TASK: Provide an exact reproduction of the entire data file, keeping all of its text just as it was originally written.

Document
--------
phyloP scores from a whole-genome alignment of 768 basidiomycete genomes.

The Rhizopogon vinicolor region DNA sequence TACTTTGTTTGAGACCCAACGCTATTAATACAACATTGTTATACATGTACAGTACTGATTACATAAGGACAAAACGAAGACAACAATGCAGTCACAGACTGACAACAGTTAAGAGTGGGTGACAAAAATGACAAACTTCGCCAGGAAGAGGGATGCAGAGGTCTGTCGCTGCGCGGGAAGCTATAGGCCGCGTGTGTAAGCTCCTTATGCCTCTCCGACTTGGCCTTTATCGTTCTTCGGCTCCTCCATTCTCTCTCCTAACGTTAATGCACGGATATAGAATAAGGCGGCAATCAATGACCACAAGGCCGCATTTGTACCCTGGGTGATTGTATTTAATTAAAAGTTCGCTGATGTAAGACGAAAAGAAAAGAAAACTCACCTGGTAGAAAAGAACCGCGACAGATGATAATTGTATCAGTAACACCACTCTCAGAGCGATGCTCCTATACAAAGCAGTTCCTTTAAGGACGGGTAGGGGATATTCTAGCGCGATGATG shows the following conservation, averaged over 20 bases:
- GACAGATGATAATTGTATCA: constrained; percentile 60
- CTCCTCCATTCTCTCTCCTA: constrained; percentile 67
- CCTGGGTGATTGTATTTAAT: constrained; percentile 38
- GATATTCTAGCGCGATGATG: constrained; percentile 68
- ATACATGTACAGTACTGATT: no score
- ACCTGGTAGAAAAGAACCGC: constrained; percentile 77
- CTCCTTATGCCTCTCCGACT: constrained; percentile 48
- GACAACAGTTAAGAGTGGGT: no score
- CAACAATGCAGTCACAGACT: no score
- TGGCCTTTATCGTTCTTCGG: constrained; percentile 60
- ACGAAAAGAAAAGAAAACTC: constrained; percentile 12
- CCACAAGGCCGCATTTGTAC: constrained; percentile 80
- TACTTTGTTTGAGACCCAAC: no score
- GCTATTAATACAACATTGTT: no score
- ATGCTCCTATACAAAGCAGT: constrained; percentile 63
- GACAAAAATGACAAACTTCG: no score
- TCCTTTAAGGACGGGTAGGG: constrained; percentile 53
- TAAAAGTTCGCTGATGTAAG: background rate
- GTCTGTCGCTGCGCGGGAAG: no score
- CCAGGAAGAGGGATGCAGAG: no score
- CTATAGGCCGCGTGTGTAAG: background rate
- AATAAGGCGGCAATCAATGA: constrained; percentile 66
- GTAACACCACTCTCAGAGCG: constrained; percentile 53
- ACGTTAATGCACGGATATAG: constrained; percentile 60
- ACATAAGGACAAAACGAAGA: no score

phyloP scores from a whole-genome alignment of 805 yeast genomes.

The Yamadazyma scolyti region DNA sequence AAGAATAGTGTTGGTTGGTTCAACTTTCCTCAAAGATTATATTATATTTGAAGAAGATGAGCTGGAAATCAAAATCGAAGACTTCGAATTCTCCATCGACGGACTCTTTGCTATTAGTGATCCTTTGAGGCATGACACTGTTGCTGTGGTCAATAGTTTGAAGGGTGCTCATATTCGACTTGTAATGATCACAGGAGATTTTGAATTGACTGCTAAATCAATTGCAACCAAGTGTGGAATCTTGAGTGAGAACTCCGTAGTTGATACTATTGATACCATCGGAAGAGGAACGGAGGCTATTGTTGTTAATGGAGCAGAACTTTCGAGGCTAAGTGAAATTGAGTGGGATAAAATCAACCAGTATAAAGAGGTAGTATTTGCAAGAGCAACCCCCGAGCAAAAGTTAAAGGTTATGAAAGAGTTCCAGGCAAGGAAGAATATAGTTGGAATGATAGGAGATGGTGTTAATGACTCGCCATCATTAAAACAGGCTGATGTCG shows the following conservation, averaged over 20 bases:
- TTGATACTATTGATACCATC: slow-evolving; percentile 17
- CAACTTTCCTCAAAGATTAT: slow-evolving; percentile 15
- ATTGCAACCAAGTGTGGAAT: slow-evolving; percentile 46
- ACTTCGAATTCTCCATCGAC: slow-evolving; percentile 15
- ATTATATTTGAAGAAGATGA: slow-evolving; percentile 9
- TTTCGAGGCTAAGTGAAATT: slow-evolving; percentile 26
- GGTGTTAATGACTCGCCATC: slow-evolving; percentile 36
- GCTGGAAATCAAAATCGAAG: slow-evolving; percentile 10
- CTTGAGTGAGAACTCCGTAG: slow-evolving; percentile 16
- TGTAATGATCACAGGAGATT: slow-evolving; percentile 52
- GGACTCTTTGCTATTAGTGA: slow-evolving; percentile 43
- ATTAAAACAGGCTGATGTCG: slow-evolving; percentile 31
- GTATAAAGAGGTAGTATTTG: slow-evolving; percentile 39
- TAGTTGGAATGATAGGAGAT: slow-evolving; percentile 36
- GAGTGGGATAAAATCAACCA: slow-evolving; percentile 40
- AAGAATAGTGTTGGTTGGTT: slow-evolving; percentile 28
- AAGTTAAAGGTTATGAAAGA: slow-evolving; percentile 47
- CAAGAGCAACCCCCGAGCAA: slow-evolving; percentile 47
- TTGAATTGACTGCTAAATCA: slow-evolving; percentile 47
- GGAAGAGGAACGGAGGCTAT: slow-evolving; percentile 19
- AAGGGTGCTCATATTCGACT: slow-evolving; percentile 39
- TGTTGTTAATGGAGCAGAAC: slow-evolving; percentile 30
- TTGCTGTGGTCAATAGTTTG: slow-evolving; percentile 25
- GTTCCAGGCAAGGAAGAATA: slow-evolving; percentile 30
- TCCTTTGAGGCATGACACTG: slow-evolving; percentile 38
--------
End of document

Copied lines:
phyloP scores from a whole-genome alignment of 768 basidiomycete genomes.

The Rhizopogon vinicolor region DNA sequence TACTTTGTTTGAGACCCAACGCTATTAATACAACATTGTTATACATGTACAGTACTGATTACATAAGGACAAAACGAAGACAACAATGCAGTCACAGACTGACAACAGTTAAGAGTGGGTGACAAAAATGACAAACTTCGCCAGGAAGAGGGATGCAGAGGTCTGTCGCTGCGCGGGAAGCTATAGGCCGCGTGTGTAAGCTCCTTATGCCTCTCCGACTTGGCCTTTATCGTTCTTCGGCTCCTCCATTCTCTCTCCTAACGTTAATGCACGGATATAGAATAAGGCGGCAATCAATGACCACAAGGCCGCATTTGTACCCTGGGTGATTGTATTTAATTAAAAGTTCGCTGATGTAAGACGAAAAGAAAAGAAAACTCACCTGGTAGAAAAGAACCGCGACAGATGATAATTGTATCAGTAACACCACTCTCAGAGCGATGCTCCTATACAAAGCAGTTCCTTTAAGGACGGGTAGGGGATATTCTAGCGCGATGATG shows the following conservation, averaged over 20 bases:
- GACAGATGATAATTGTATCA: constrained; percentile 60
- CTCCTCCATTCTCTCTCCTA: constrained; percentile 67
- CCTGGGTGATTGTATTTAAT: constrained; percentile 38
- GATATTCTAGCGCGATGATG: constrained; percentile 68
- ATACATGTACAGTACTGATT: no score
- ACCTGGTAGAAAAGAACCGC: constrained; percentile 77
- CTCCTTATGCCTCTCCGACT: constrained; percentile 48
- GACAACAGTTAAGAGTGGGT: no score
- CAACAATGCAGTCACAGACT: no score
- TGGCCTTTATCGTTCTTCGG: constrained; percentile 60
- ACGAAAAGAAAAGAAAACTC: constrained; percentile 12
- CCACAAGGCCGCATTTGTAC: constrained; percentile 80
- TACTTTGTTTGAGACCCAAC: no score
- GCTATTAATACAACATTGTT: no score
- ATGCTCCTATACAAAGCAGT: constrained; percentile 63
- GACAAAAATGACAAACTTCG: no score
- TCCTTTAAGGACGGGTAGGG: constrained; percentile 53
- TAAAAGTTCGCTGATGTAAG: background rate
- GTCTGTCGCTGCGCGGGAAG: no score
- CCAGGAAGAGGGATGCAGAG: no score
- CTATAGGCCGCGTGTGTAAG: background rate
- AATAAGGCGGCAATCAATGA: constrained; percentile 66
- GTAACACCACTCTCAGAGCG: constrained; percentile 53
- ACGTTAATGCACGGATATAG: constrained; percentile 60
- ACATAAGGACAAAACGAAGA: no score

phyloP scores from a whole-genome alignment of 805 yeast genomes.

The Yamadazyma scolyti region DNA sequence AAGAATAGTGTTGGTTGGTTCAACTTTCCTCAAAGATTATATTATATTTGAAGAAGATGAGCTGGAAATCAAAATCGAAGACTTCGAATTCTCCATCGACGGACTCTTTGCTATTAGTGATCCTTTGAGGCATGACACTGTTGCTGTGGTCAATAGTTTGAAGGGTGCTCATATTCGACTTGTAATGATCACAGGAGATTTTGAATTGACTGCTAAATCAATTGCAACCAAGTGTGGAATCTTGAGTGAGAACTCCGTAGTTGATACTATTGATACCATCGGAAGAGGAACGGAGGCTATTGTTGTTAATGGAGCAGAACTTTCGAGGCTAAGTGAAATTGAGTGGGATAAAATCAACCAGTATAAAGAGGTAGTATTTGCAAGAGCAACCCCCGAGCAAAAGTTAAAGGTTATGAAAGAGTTCCAGGCAAGGAAGAATATAGTTGGAATGATAGGAGATGGTGTTAATGACTCGCCATCATTAAAACAGGCTGATGTCG shows the following conservation, averaged over 20 bases:
- TTGATACTATTGATACCATC: slow-evolving; percentile 17
- CAACTTTCCTCAAAGATTAT: slow-evolving; percentile 15
- ATTGCAACCAAGTGTGGAAT: slow-evolving; percentile 46
- ACTTCGAATTCTCCATCGAC: slow-evolving; percentile 15
- ATTATATTTGAAGAAGATGA: slow-evolving; percentile 9
- TTTCGAGGCTAAGTGAAATT: slow-evolving; percentile 26
- GGTGTTAATGACTCGCCATC: slow-evolving; percentile 36
- GCTGGAAATCAAAATCGAAG: slow-evolving; percentile 10
- CTTGAGTGAGAACTCCGTAG: slow-evolving; percentile 16
- TGTAATGATCACAGGAGATT: slow-evolving; percentile 52
- GGACTCTTTGCTATTAGTGA: slow-evolving; percentile 43
- ATTAAAACAGGCTGATGTCG: slow-evolving; percentile 31
- GTATAAAGAGGTAGTATTTG: slow-evolving; percentile 39
- TAGTTGGAATGATAGGAGAT: slow-evolving; percentile 36
- GAGTGGGATAAAATCAACCA: slow-evolving; percentile 40
- AAGAATAGTGTTGGTTGGTT: slow-evolving; percentile 28
- AAGTTAAAGGTTATGAAAGA: slow-evolving; percentile 47
- CAAGAGCAACCCCCGAGCAA: slow-evolving; percentile 47
- TTGAATTGACTGCTAAATCA: slow-evolving; percentile 47
- GGAAGAGGAACGGAGGCTAT: slow-evolving; percentile 19
- AAGGGTGCTCATATTCGACT: slow-evolving; percentile 39
- TGTTGTTAATGGAGCAGAAC: slow-evolving; percentile 30
- TTGCTGTGGTCAATAGTTTG: slow-evolving; percentile 25
- GTTCCAGGCAAGGAAGAATA: slow-evolving; percentile 30
- TCCTTTGAGGCATGACACTG: slow-evolving; percentile 38